Osteoporosis and Bone

Topics: Osteoporosis, Bone, Calcium Pages: 6 (1422 words) Published: December 4, 2014
Dorothy Nicoll
A & P 171
Izy Grooms
Osmosis: Marissa, Jeremy, and Eleanor
Question on front of packet
Calcium helps to keep bones strong but just drinking milk doesn’t mean that you won’t get osteoporosis. You may be genetically inclined to get it even though you drink milk every day. There are also many other things that contribute to getting osteoporosis, like not eating enough calcium, doing steroids causes bones to become weak and look like sponges when looking at it under a microscope. Scenarios A,B, and C help to explain that it’s not just the calcium that can cause osteoporosis Scenario A:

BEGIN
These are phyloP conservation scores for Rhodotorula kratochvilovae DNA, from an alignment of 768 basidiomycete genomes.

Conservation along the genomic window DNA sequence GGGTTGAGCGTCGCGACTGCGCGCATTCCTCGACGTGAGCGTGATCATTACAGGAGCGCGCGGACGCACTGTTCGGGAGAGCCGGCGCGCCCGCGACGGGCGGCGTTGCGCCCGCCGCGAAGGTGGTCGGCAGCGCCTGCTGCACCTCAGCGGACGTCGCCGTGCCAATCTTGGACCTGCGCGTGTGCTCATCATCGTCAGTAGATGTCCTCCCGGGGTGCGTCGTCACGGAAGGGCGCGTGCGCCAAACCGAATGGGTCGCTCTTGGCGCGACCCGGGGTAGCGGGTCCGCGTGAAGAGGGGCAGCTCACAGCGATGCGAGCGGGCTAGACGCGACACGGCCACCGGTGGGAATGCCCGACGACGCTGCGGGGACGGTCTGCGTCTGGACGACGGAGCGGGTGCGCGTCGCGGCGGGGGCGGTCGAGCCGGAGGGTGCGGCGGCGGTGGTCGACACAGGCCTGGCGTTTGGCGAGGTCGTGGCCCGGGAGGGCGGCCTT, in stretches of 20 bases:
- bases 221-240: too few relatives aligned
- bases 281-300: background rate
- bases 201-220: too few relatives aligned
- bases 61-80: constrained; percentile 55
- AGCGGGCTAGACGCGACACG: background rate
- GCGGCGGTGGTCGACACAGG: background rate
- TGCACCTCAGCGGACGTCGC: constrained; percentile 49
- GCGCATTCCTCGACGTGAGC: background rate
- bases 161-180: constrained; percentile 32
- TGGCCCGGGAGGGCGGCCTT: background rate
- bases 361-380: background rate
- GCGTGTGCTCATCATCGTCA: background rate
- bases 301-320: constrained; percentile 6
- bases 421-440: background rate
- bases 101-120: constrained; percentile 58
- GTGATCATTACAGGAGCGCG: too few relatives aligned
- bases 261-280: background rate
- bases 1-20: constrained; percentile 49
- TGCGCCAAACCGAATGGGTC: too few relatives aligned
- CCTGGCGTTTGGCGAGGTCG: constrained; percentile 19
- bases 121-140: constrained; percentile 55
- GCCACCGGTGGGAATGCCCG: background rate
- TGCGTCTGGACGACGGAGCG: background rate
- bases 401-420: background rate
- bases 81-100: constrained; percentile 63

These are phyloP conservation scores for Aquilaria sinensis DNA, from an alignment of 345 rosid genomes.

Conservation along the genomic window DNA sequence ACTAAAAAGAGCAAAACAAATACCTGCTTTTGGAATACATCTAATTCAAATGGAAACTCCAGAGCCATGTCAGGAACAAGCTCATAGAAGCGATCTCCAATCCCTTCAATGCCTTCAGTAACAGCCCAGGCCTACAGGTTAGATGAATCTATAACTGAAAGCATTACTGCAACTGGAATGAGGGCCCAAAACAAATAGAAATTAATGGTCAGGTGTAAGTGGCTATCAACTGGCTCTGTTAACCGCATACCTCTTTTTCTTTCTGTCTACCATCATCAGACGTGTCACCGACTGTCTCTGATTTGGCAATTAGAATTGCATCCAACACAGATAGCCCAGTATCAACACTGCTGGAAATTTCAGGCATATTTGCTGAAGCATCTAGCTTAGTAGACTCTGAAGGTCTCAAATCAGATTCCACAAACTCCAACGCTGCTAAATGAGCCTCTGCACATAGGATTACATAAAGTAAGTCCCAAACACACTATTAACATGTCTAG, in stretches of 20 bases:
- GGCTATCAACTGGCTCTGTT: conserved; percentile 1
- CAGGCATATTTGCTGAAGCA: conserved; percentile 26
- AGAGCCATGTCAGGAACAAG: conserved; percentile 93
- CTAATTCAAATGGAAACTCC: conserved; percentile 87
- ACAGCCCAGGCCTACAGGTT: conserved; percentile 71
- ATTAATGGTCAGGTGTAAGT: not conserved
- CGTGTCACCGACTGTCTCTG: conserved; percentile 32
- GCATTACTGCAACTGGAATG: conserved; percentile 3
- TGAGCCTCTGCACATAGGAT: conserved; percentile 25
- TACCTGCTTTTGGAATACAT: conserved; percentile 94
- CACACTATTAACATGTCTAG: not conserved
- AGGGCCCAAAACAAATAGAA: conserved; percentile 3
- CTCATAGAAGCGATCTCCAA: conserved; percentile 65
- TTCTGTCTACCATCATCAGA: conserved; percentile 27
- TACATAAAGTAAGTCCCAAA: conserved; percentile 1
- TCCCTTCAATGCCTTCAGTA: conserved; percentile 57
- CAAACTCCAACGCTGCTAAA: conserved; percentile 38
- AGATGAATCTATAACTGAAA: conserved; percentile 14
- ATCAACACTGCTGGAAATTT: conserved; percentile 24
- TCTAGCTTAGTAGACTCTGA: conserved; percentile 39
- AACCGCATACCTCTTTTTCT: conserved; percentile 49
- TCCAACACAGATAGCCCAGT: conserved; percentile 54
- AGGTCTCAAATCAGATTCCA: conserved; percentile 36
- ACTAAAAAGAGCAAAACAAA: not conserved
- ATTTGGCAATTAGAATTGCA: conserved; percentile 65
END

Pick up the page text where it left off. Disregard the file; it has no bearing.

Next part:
1. The skeleton is a metabolically active organ that undergoes continuous remodeling throughout life. Bone remodeling involves the removal of mineralized bone by osteoclasts followed by formation of bone matrix through the osteoblasts that subsequently become mineralized. The remodeling cycle consists of three constructive phases resorption, during which osteoclasts digest bone; reversal, when mononuclear cells appear on bone surface; and formation, when osteoclasts lay down new bone until the reabsorbed bone is completely replaced. Bone remodeling serves to adjust bone architecture to meet changing mechanical needs and helps to repair micro damages in bone matrix preventing the accumulation of old bone. It also plays an important role in maintaining plasma calcium homeostasis. 2. Calcium is essential for maintaining the necessary level of bone to support the structures of the body. The body is constantly using calcium fir the heart, blood, muscles, and nerves. Calcium is also lost through normal bodily process such as waste and the shedding of hair, finger nails, sweat and skin. If a patient’s diet doesn’t include enough calcium to replace what it used, the body will take calcium away from the bone, which weakens them and makes them more likely to fracture. 3. Parathyroid hormone enhances as the release of calcium from large reservoirs contained in the bones. Bone resorption is the normal destruction of bone by osteoclasts; which are indirectly stimulated by PTH. Calcitonin, which is produced by your thyroid gland, serves to lower blood calcium levels. It counters the actions of the PTH. Calcitonin inhibits osteoclast function, slowing the breakdown of bone. By opposing the action of PTH on the kidneys it also increases excretion of calcium in the urine. A high level of calcitonin, which may be caused by a thyroid tumor generally doesn’t result in elevated blood calcium. 4. In osteoporosis, the osteoclast are breaking down bone faster than the osteoblasts are building it up – which results in bone porosity(they begin to look like sponge on a microscope level) which results in increased risk of fractures from stress and trauma. 5. In a ground breaking international study, which led partially from the Sahlgerska Academy, researchers have now succeeded in identifying a total of 56 genetic regions that control bone density in human beings. Fourteen of these genetic variants increase the risk of fractures, th study, which has been published in the world leading journal Nature Genetics had shown. “We can prove that women who have a large number of genetic variants associated with low bone density have up to a 56% higher risk of osteoporosis as compared with women who have a normal set-ups of the same genetic variants” comments Claes Ohlsson. The results have led to several findings in bone density that can be targets for new treatment methods and therapies. 6. Sex(male of female), Age, Race, Family history, frame size, sex hormones, thyroid hormones, other glands, low calcium intake, eating disorders, gastrointestinal surgery, steroids , prednisone, cortisone, medications, sedentary lifestyle, excessive alcohol consumption and tobacco use. 7. There are typically are no symptoms in the early stages of bone loss. But once bones have been weakened by osteoporosis, you may have signs and symptoms that include: back pain,...
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